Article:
I'm not sure if periodic testing is an idea that would go far. The current, new improved tests (which are only a year old) cost about $100 a pop. While I wouldn't put it past the government to impose such tests and make the teachers pay for them (again), even the gov't might realize that would be a bit of a kick in the teeth, which would then make the alternative of paying at least 2 million dollars to test every E-2 teacher an extra time a year a bit daunting. But who knows. When it comes to 'western bandits,' as we were called in the Chosun Dynasty, no measure seems to be enough. Instead of one HIV/drug test per visa, HIV and drug testing every year (for public school teachers), instead of a TPBE test, one with marijuana, and then instead of those, a new form of testing. The same attitudes exist towards US soldiers, but we don't have the SOFA as a buffer.

As for Anti English Spectrum, while you don't want to exaggerate their importance, they do have the ears of some national assembly members and people within the government. It was they who were responsible for two high-profile articles in 2006 and 2007 which linked foreign teachers to AIDS - the only time they were ever really linked - and then used those articles as the basis of petitions to the Ministry of Justice before being invited by the MoJ to the policy meeting in 2007 (after Christopher Paul Neil was arrested) which decided on the HIV tests (among other things) we have to take now.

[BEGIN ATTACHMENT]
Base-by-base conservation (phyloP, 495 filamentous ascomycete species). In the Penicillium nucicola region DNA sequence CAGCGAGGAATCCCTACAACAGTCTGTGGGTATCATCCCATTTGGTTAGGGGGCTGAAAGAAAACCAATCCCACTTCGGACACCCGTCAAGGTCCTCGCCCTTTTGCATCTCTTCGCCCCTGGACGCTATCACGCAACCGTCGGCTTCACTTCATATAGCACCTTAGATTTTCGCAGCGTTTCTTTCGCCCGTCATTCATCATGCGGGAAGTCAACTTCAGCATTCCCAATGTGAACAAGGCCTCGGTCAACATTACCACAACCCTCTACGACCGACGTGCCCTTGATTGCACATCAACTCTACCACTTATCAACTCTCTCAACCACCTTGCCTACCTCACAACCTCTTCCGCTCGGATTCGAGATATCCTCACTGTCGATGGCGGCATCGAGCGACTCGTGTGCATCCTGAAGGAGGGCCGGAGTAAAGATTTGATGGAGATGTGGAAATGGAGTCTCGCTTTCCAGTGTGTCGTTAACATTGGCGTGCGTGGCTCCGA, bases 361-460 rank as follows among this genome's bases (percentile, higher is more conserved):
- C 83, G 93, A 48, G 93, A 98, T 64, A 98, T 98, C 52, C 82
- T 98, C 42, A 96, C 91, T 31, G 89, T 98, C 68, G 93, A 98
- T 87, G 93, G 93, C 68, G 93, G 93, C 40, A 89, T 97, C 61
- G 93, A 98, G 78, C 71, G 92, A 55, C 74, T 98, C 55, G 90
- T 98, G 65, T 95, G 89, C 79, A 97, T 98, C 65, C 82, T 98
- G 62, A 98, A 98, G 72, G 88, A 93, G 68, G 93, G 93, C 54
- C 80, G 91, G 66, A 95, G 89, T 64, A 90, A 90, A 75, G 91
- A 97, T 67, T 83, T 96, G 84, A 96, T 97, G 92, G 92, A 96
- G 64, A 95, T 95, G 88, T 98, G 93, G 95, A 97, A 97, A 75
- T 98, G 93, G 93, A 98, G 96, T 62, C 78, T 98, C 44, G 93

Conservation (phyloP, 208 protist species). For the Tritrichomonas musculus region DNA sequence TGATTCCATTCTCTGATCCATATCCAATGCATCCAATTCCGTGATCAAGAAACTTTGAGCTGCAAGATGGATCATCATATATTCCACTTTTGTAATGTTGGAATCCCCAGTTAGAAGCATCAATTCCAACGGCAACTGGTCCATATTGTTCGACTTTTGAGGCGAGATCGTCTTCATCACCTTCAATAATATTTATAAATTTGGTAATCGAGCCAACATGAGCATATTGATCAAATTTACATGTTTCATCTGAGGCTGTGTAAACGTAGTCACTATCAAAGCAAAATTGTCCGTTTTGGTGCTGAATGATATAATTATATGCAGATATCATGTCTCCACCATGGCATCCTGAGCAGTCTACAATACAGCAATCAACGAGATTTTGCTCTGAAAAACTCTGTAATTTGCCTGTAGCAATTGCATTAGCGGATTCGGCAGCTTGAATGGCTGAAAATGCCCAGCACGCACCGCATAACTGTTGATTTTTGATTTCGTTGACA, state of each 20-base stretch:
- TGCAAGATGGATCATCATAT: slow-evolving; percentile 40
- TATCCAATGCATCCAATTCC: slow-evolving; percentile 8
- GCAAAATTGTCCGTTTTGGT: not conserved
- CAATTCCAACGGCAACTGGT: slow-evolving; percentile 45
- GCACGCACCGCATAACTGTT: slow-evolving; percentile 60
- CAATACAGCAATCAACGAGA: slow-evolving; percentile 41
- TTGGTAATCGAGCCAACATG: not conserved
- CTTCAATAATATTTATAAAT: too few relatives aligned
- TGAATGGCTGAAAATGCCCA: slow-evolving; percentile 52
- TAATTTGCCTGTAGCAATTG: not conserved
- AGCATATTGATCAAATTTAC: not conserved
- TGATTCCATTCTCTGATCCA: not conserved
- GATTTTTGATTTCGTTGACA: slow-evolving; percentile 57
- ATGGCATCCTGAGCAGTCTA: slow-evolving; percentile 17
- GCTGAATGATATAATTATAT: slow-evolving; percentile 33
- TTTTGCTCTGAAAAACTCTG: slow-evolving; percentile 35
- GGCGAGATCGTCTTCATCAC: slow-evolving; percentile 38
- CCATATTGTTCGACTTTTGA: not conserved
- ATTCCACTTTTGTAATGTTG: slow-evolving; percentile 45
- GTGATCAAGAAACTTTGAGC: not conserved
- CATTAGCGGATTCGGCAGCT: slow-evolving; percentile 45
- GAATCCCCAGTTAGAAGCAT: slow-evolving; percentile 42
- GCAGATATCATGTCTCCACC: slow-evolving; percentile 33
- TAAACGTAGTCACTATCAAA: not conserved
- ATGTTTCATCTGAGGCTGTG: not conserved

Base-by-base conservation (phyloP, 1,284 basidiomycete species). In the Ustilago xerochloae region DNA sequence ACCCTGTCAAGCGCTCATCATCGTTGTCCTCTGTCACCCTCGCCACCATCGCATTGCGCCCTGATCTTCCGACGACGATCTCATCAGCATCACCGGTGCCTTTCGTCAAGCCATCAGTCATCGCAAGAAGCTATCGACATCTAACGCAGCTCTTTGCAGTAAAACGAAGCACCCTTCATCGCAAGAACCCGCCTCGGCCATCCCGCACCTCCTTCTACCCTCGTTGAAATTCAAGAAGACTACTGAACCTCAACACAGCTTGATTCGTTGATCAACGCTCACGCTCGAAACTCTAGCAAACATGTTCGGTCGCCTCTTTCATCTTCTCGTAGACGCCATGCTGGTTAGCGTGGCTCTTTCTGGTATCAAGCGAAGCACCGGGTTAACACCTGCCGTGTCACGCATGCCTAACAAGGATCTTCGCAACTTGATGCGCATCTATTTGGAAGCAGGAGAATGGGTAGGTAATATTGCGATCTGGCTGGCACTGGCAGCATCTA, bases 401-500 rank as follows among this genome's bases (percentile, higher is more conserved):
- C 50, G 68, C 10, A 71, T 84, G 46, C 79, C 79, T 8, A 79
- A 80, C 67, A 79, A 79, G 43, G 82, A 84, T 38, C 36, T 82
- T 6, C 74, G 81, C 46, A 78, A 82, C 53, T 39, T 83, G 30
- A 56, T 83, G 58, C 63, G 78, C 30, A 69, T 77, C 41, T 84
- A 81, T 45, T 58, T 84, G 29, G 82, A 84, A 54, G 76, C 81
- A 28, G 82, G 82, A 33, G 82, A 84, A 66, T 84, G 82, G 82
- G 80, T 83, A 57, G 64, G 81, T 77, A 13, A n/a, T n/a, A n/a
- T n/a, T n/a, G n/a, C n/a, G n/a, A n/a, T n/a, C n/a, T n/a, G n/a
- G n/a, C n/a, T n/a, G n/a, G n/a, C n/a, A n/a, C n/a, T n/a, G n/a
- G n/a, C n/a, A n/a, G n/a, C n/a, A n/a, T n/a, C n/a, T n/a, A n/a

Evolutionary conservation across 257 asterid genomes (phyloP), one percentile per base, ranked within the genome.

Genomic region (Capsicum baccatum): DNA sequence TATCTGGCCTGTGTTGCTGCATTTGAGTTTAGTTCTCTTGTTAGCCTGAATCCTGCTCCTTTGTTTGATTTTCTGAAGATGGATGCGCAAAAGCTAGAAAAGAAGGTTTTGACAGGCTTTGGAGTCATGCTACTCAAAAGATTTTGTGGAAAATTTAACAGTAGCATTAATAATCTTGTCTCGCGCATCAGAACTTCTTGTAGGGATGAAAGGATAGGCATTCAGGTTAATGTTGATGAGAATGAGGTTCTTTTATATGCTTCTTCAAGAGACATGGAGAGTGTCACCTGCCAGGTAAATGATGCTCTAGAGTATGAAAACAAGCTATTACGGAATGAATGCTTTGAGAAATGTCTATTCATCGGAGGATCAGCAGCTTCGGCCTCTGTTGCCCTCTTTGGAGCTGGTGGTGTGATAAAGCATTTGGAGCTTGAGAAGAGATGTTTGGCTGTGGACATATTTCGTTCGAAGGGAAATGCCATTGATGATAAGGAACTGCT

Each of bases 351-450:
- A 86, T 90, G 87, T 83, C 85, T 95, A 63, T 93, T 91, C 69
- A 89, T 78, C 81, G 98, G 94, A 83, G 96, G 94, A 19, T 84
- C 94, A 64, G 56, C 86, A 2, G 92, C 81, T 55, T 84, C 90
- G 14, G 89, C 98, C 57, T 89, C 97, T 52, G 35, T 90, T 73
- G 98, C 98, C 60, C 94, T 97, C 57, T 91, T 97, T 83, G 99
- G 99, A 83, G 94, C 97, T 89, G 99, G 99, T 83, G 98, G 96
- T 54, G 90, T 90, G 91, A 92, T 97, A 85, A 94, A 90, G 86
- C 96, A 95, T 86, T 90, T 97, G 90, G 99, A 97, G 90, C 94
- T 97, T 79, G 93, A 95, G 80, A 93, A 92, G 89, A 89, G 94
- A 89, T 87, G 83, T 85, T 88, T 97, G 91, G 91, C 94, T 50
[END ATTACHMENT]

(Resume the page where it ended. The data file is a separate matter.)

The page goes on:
This is all covered in detail here: http://populargusts.blogspot.com/2009/09/how-to-make-foreign-english-teachers.html
HIV testing would never have been an issue if not for AES, and they've been petitioning the government to keep them in place.


Great clarification and wonderful succinct summary with actual examples on the Anti-English Spectrum's level of real influence which we've been debating here.  I find it especially interesting that they created articles and then used them to gather petition support and get in on actual policy meetings.  They can write and get signatures and be included in certain decision-making processes, just like any activist-type group, and it seems like it would be silly to entirely dismiss them. 

Offline flasyb

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Re: Teachers Arrested for Dealing Marijuana
« Reply #77 on: February 22, 2012, 12:05:15 PM »
Ummm ok, so it turns out no E-2 visa holders were arrested at all.

It was our brothers and sisters on F-4 visas getting into trouble again.